Tag Archives: harvest fair

Dying in a Dream by J Monkeys

Hiddey-Ho Scribblers!  J Monkeys here.  I only have a quick minute today because I’m joining PJ Sharon at the Granville Harvest Fair – if you are in South Western Massachusetts today, come on down!  I hear the pie is to die for.

Speaking of dying, did you ever wonder about that urban legend where if you die in a dream you die in reality?  Honestly, it crossed my mind, but I’ve never spent much time wondering about it. 

Well, as of 56 minutes ago, I can tell you that it is absolutely NOT true!  When my alarm went off at 6:00 this morning, I had just been dreaming about being in a train station when armed gunmen – zillions of ’em – came for me.  I hid behind a pole that was way narrower than me and fired back (don’t know where I got a gun) but in the end I was overwhelmed.  I tried using the big gun as a club – but I only clubbed a couple before some guy was dancing (kind of a Russian dance, where he was bouncing and kicking his feet out) and waving a knife in my face.  A bunch of bullets got me and I fell, just as the alarm went off.

Now this was an unusual dream for me.  I often wake tired from saving the world – but I’ve never really failed at it before.  Hmmm – that’s a thought that’s gonna fester.

Today’s Secret: I’m alive now and about to pack up my car for the Harvest Fair, so dying in a dream, won’t kill you in reality.

Today’s Question: What urban legends do you worry about? 

Harvest Fair is Here!

PJ Sharon here. After record breaking temps the past week here in New England, followed by a rainy, wet and seasonably chilly weekend, I’m hoping for something in between for next weekend’s Granville Harvest Fair. If you’ve never been, it’s a wonderful time. The leaf peeping is superior this year and will be in full show this coming week. You won’t want to miss it.

Granville, Massachusetts is one of those idyllic little towns in the foothills of the Berkshires, the perfect place to celebrate autumn and harvest time. Granville Country storeCentered in front of the Granville Country Store—world famous for their outstanding homemade cheeses—several hundred vendors set up tents and show their wares. This is one of the best fall fairs in New England in my opinion. There’s everything from crafts and pottery, to hand crafted jewelry and woodworking. They have face painting for the kids, a pumpkin contest, and a free bus ride up to the top of the hill where you can enjoy apple cider and baked goods at the orchard, and see the magnificent quilts hanging up at the Old Town Meeting House. The little ones love the scarecrow and tractor display, and there’s nothing like a piece of warm apple pie with a slice of Granville country cheddar cheese on top and a cup of cider. My mouth is watering already!

As for me, I’ll be sharing a tent with J Monkeys, and signing books down in front of the library, right across from the country store.  You have to try some of their homemade pies and cheese bread…yum! I hope if you’re in the area, you’ll stop by and say hello. I’ll need someone to bring me a piece of pie.

Anyone in the area going? Are there other harvest fairs you’ve been to? Traditions you love this time of year?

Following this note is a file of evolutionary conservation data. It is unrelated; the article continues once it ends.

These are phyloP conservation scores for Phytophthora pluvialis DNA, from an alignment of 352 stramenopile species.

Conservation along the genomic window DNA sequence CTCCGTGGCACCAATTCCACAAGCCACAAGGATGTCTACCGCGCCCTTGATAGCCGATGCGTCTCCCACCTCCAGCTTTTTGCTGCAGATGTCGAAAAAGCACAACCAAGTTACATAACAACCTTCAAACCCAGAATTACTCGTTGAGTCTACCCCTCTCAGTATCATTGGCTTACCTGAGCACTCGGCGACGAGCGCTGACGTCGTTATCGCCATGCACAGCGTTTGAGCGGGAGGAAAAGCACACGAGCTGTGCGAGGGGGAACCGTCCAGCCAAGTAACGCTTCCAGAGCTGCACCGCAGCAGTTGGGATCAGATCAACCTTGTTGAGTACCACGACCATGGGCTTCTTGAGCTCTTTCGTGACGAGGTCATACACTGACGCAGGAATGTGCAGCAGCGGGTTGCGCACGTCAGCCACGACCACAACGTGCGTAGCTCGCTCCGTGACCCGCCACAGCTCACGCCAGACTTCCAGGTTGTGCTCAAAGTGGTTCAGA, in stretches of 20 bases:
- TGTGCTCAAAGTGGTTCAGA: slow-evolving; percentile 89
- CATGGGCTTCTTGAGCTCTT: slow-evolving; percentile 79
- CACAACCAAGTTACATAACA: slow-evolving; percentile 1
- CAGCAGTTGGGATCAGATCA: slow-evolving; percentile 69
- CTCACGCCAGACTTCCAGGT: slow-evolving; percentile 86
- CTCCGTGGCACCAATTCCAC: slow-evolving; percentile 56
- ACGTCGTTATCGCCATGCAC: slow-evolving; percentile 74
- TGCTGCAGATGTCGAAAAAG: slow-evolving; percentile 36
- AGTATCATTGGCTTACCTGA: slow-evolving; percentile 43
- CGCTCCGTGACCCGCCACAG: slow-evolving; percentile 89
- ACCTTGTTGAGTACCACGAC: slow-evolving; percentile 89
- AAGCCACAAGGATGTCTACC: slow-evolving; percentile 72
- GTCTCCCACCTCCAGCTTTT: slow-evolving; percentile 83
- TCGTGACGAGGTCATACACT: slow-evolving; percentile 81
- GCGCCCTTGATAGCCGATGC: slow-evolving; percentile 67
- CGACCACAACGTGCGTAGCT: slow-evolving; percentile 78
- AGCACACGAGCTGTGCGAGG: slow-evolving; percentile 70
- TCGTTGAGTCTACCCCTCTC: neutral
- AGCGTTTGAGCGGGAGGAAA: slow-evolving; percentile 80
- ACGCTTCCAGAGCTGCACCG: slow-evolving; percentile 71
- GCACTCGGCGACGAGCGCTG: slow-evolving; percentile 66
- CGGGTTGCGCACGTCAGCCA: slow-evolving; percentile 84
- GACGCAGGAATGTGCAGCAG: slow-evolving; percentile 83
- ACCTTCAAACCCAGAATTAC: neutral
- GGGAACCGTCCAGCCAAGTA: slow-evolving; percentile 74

When Life Gives You Fungus, Make a Jack-o-Lantern Instead

It’s Thursday again.  Suze here.  Fall, or autumn as some say, is my favorite time of the year.  Don’t get all technical on me, sky watchers.  I know the Autumnal Equinox does not arrive until 5:04 a.m. September 23, so today is actually the last day of summer.  It’s close enough for me!  Cooler temperatures, leaves changing colors, Major League Baseball playoffs (go Yankees!), and harvest fairs — what’s not to love?

Eat your heart out, Headless Horseman!

Those of you who have been following the Scribes for a while might remember my post about Captain America, the giant pumpkin Mr. Suze and our teenage son have been growing all summer.  Here’s a link back to the original post, if you want a refresher or you’ve joined us recently.

For months Suze’s men tended the Dill Atlantic Giant growing in the backyard, lovingly tented him every morning with a sunshade and snuggled him up at night with a blanket. They bathed his tumescent orange flesh in fungicide, and enriched the soil in which he was growing with secret natural fertilizers.  Every few days, they headed outside with a notebook and a tape measure and made calculations of his weight and the rate at which he was growing.  At the last measurement, he weighed in at 375 pounds or so — not the biggest pumpkin ever grown here, but respectable.   Elaborate plans were made to lift him onto a trailer by means of a gantry and antique block and tackle device.  Captain America was destined for glory at our local fair.

Then, disaster struck.  Weeks of heavy rain proved too much for the behemoth gourd, and two days before he was to be transported, Captain America developed a soft spot of rot, rendering him ineligible for the competition.  Perhaps our pumpkin patch just wasn’t sincere enough.

Depressing, right?  Well, for a while.  My menfolk cut the top off the pumpkin, scooped out the seeds to dry for next year, and carved out a Jack-o-lantern face.  Turns out the fair people were happy to have Captain America as a decoration, and this year a different kid won the King of the Pumpkin Patch award — something I know that kid will remember for the rest of his life.  All in all, it turned out OK, and it gives us something to look forward to next year. 

Just goes to show you that it pays to be able to roll with the punches and come up grinning.  How about you?  Got any lemons-into-lemonade moments you’d like to share?